An initiative involving 16 major Greek companies, which was unveiled on Tuesday in Athens, aims to draw back thousands of Greek professionals who left the country during the financial crisis by offering mentors to help the emigrants reconnect with the Greek labor market.
Dubbed Brain Regain – as opposed to the brain drain the country suffered during the crisis – the scheme will provide high-ranking executives to mentor those interested in returning to Greece for a three-month period.
The companies involved include heavyweights such as Aegean Airlines, Hellenic Petroleum, Cosmote, Coca-Cola HBC, Titan, Piraeus Bank, Fourlis, Interamerican and Chipita in an initiative coordinated by the nonprofit association Ellinikes Rizes (Hellenic Roots).
Addressing a press conference on Tuesday, Theodoros Kotionis, the chief executive officer of Ogilvy Group Greece, who is also involved in the initiative, said that most Greeks who left did so out of necessity, due to the crisis, and would like to return.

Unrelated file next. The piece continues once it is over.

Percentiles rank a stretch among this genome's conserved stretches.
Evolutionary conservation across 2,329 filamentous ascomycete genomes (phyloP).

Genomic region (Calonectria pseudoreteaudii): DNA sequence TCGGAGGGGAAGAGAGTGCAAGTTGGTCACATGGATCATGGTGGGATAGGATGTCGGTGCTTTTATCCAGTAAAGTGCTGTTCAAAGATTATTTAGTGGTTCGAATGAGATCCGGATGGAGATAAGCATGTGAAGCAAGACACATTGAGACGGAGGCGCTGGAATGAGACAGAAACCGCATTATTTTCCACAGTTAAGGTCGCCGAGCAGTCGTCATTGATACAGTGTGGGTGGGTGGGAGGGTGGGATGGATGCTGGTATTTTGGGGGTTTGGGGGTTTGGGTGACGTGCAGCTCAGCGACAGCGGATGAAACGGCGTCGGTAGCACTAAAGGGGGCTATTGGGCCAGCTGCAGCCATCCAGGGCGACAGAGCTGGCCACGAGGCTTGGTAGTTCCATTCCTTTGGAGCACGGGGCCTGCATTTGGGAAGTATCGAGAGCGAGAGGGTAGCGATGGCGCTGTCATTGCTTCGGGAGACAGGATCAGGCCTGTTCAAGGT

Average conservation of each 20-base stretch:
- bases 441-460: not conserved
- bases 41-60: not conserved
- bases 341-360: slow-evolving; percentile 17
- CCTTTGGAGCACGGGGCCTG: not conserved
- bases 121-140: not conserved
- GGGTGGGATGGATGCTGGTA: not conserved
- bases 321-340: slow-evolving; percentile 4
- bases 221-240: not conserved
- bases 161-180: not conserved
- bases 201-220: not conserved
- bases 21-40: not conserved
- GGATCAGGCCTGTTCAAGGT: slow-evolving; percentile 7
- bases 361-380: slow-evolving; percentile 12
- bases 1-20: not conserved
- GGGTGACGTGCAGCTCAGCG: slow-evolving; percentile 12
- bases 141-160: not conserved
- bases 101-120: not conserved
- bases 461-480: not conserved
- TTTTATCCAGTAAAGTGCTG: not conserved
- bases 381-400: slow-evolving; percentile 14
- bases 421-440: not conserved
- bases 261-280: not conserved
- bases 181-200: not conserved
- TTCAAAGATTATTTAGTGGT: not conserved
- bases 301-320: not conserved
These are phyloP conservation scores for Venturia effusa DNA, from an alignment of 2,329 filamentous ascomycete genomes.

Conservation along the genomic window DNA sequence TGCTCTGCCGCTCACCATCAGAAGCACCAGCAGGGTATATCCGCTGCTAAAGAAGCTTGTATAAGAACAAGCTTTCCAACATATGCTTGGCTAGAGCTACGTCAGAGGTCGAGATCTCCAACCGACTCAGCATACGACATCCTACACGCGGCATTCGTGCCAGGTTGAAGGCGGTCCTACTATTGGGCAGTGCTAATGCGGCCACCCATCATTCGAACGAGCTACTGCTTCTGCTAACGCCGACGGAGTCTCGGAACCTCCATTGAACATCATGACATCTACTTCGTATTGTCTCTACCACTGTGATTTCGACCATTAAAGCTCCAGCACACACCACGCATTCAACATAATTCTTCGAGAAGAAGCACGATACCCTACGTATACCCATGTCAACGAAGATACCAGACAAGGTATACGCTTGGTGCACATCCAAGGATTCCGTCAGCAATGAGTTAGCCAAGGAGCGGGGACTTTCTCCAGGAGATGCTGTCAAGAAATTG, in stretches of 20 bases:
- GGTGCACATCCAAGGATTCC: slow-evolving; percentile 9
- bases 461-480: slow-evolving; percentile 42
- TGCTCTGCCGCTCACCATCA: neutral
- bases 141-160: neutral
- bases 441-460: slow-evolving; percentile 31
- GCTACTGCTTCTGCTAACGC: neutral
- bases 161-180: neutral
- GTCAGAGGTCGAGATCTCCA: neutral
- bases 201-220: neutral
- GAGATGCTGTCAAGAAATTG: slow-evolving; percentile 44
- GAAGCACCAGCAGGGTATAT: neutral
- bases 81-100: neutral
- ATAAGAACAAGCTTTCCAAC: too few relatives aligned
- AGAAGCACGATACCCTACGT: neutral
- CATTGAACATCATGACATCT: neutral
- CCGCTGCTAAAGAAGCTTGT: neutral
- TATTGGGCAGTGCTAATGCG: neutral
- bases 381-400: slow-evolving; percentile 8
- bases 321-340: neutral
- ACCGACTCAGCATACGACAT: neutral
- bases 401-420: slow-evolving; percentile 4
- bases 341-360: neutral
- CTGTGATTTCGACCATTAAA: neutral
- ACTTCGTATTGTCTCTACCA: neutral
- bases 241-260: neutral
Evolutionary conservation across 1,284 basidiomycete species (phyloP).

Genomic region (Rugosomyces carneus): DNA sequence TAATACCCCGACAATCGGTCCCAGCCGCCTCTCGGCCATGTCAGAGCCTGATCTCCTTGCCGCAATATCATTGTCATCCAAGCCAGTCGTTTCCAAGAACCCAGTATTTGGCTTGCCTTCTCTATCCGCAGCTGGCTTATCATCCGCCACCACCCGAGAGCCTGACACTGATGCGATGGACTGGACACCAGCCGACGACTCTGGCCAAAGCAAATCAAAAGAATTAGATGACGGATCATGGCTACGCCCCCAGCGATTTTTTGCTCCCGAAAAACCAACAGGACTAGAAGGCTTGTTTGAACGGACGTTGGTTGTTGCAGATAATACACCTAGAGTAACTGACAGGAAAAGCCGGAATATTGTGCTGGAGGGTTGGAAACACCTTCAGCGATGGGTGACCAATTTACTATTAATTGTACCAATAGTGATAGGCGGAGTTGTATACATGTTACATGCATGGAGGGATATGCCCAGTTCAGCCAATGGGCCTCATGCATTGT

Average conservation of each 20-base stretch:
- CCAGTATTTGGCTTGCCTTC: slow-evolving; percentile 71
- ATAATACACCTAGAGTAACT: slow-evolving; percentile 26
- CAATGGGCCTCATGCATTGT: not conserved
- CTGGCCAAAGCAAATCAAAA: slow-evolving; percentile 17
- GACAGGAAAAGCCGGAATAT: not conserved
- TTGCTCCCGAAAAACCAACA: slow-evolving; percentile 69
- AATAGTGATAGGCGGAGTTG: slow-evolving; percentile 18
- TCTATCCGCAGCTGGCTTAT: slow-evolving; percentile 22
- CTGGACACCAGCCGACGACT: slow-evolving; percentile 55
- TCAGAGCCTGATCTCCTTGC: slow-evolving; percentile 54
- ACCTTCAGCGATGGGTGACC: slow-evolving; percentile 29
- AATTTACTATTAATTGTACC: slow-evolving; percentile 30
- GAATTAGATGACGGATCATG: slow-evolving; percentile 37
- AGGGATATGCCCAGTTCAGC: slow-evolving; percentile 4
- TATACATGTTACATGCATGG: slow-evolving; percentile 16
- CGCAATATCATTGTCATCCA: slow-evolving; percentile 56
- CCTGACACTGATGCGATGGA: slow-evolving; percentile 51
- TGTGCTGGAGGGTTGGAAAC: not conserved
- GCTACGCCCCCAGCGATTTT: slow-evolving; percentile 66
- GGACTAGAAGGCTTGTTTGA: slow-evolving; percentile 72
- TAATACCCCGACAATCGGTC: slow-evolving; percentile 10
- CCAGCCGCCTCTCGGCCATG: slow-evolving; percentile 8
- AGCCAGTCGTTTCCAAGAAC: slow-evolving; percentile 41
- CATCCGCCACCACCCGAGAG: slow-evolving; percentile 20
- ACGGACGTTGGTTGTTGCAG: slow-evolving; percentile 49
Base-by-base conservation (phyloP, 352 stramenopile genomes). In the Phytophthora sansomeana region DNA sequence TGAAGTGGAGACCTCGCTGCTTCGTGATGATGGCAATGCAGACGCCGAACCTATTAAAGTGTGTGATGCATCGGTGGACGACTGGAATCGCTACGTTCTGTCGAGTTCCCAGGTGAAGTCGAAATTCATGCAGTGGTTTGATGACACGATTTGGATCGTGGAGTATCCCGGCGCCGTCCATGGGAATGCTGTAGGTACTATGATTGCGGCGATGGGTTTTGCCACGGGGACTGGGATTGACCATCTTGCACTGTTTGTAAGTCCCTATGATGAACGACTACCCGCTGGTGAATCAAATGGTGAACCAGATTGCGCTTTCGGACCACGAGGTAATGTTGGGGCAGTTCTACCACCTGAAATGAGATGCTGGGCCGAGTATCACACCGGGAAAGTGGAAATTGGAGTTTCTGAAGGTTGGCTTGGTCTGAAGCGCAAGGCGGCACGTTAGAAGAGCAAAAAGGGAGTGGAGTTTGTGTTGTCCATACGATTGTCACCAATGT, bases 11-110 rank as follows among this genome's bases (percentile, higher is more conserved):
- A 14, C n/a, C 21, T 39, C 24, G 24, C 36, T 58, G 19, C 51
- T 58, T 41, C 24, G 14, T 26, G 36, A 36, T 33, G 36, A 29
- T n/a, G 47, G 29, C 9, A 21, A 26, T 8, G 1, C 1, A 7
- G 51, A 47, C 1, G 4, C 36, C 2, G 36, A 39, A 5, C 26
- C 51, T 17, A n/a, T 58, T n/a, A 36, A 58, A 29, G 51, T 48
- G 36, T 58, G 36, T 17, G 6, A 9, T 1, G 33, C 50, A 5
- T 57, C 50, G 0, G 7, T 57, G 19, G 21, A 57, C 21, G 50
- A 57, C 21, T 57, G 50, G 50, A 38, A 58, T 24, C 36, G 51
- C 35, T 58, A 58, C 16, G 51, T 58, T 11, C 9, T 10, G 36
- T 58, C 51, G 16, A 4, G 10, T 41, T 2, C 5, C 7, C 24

“They found work abroad but Greece is their home. Their friends are here, their parents are here. This is where they want to have their families and send their children to school,” he said.
“Only 20 percent don’t want to come back,” Kotionis said. If better opportunities and decent wages were on offer, “the others would like to return.”
Yannis Papachristou, general manager of Coca-Cola HBC, was among those who left. He returned to Greece three years ago. “I needed someone to support me during the initial difficult period so I could get reconnected with what was happening in Greece,” he said. “That will be the role of the mentors in Brain Regain,” he said.
Between 2008 and 2016, an estimated 450,000 Greeks left Greece seeking employment abroad. Of those, 31 percent were aged over 41, 25 percent were between 31 and 35 and 19 percent were aged 26-30. More than half (55 percent) held a postgraduate degree and 8 percent had a doctorate.
A third (32 percent) of the emigrants have been working abroad for three to six years and 10 percent for over a decade.